About three months ago, I was attending a meeting in one of the South-South states and needed quickly print out a document. I headed for the nearest cyber-café. This was about 11.00am local time. As I walked into the business centre, I observed that the environment was very tense. A particular young man was very agitated. He was threatening fire and brimstone against the business centre’s management for making it impossible for him to successfully bid for an oil company’s dollar-denominated contract.

I eventually found out he was someone I know and I joined in calming him down and restoring peace in that environment. This chap is one of the “community boys” that regularly gets shortlisted for contracts by virtue of the fact that he was from the community where the oil company carried out its operations. He had done some jobs previously and made some money. He about three cars and lived in a nice apartment. Yet, he need to go to a business centre to complete an online competitive bid that was timed.

To me, this guy was not prepared to do business. He didn’t have the business sense to invest some small money in a computer, a generator and internet connection. How much would that have cost to prepare for a $500,000 contract?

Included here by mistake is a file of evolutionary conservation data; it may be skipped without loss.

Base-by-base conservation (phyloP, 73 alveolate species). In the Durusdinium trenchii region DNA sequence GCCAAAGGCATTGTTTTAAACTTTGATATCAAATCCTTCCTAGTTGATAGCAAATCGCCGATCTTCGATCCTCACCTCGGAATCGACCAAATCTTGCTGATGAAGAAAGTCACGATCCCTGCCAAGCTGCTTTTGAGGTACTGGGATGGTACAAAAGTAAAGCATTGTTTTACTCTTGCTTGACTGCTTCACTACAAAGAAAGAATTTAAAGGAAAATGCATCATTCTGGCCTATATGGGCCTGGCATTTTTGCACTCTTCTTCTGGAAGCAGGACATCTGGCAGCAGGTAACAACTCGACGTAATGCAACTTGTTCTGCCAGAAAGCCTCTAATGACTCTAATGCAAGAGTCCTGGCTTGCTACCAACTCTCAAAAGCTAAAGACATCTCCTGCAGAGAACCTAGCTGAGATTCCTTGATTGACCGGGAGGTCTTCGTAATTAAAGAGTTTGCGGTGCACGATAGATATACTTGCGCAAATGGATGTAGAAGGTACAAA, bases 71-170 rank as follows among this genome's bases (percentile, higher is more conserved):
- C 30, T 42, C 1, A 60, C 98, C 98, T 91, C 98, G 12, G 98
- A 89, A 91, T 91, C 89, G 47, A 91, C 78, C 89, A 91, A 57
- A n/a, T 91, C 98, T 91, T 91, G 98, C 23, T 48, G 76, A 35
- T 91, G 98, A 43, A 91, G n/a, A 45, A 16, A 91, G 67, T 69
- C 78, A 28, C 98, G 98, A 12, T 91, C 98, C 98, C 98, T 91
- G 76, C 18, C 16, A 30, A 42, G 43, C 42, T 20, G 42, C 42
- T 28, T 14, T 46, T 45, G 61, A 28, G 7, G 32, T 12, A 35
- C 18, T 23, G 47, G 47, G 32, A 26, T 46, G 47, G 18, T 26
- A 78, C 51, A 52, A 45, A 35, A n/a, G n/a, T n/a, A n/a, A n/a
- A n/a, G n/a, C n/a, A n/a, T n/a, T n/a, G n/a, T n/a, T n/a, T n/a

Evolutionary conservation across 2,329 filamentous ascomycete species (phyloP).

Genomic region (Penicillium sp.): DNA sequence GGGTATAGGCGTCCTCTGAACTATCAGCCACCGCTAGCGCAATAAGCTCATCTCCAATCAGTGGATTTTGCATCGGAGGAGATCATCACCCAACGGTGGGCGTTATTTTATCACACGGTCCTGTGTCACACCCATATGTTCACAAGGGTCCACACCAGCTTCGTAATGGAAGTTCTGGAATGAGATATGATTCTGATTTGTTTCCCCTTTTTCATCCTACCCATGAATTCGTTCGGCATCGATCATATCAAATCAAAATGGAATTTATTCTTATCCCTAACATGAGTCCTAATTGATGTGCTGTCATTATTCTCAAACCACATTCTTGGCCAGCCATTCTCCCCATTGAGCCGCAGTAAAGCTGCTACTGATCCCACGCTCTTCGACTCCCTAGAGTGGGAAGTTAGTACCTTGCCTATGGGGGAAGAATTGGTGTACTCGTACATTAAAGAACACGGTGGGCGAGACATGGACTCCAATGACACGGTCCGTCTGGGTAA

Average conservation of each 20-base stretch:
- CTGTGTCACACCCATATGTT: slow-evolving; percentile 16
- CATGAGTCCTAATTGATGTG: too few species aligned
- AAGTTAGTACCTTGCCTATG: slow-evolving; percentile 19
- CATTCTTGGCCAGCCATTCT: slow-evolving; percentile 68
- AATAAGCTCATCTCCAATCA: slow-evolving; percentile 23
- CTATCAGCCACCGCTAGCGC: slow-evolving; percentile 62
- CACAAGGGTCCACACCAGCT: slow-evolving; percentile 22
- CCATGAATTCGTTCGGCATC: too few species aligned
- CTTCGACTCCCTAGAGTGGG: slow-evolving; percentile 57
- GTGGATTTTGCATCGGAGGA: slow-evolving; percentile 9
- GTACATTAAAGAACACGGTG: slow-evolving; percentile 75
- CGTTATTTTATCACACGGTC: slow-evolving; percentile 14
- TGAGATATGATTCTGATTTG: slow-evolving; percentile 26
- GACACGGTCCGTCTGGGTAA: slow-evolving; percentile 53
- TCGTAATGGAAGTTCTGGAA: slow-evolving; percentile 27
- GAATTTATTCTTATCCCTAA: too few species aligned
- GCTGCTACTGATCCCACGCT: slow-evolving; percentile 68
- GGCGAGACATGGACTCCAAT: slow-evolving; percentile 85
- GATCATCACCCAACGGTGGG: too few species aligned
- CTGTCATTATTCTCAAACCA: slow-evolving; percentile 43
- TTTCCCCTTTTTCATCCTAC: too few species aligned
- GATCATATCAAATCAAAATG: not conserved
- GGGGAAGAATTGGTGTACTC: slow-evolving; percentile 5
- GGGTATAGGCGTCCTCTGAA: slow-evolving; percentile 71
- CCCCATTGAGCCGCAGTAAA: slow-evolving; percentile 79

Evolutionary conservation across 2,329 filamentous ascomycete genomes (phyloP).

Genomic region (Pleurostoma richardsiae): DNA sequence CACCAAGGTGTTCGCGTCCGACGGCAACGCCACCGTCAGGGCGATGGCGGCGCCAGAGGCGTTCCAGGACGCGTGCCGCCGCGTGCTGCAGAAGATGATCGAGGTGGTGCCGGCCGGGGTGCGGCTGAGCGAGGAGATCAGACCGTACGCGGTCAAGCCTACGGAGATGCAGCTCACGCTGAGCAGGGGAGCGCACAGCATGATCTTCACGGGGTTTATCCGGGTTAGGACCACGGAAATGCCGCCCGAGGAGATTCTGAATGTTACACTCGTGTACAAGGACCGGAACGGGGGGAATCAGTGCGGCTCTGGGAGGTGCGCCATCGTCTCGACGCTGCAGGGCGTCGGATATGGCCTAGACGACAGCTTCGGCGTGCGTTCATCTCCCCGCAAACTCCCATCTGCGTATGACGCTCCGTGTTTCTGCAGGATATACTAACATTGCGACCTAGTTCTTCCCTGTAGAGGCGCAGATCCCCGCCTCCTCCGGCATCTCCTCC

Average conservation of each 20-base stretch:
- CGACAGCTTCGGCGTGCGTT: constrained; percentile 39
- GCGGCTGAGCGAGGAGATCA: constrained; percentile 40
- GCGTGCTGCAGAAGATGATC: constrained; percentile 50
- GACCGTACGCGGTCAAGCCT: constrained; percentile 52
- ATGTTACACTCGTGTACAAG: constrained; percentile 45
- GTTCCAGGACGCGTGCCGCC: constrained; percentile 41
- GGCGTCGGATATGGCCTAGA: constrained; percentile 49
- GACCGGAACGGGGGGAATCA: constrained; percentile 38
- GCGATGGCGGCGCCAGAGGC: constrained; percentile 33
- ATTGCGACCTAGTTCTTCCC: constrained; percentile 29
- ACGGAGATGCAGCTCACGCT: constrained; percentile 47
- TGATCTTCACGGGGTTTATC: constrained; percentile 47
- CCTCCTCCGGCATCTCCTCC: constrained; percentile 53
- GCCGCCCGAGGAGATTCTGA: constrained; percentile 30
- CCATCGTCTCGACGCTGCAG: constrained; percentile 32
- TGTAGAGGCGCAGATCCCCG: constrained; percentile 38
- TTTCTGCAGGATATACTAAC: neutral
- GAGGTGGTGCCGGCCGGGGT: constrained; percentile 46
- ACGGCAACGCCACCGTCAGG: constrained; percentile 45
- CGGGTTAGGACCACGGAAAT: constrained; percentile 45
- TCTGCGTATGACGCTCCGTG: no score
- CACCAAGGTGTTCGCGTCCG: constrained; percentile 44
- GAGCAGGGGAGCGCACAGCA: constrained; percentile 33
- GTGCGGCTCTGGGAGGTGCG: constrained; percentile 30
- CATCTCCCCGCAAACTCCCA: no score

I rest my case for today. I wish you success in your hustle!

 

Follow me on twitter @ehissman.

The Dana Air Crash 2012: One YearAfter

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Today is June 3, 2013. This makes it one full year since June 3, 2012. June 3, 2012 was a Sunday. It was a day that started like every other day and held much promise for several Nigerians.

On that day, many went to church. Just as the afternoon set in, the nation was thrown into mourning: a McDonnell Douglas MD-83 aircraft making a scheduled commercial passenger flight from Abuja to Lagos, Nigeria, had crashed into a building that was said to have  housed a furniture works and printing press in the Iju-Ishaga. The aircraft belonged to Dana Air, one of the airlines registered to operate in Nigeria by the Nigerian Civil Aviation Authority (NCAA).

By the time the dust and some settled, about 163 were said to have perished from the air mishap (153 on board and about 10 on the ground). It went into the record books as the second worst air disaster to happen on Nigerian soil ever, the deadliest being the Royal Jordanian Airlines flight 707 Kano crash of 1973 in which 171 Nigerian muslims returning from Mecca and five crewmen died. See http://247ureports.com/nigerias-air-crash-history/ .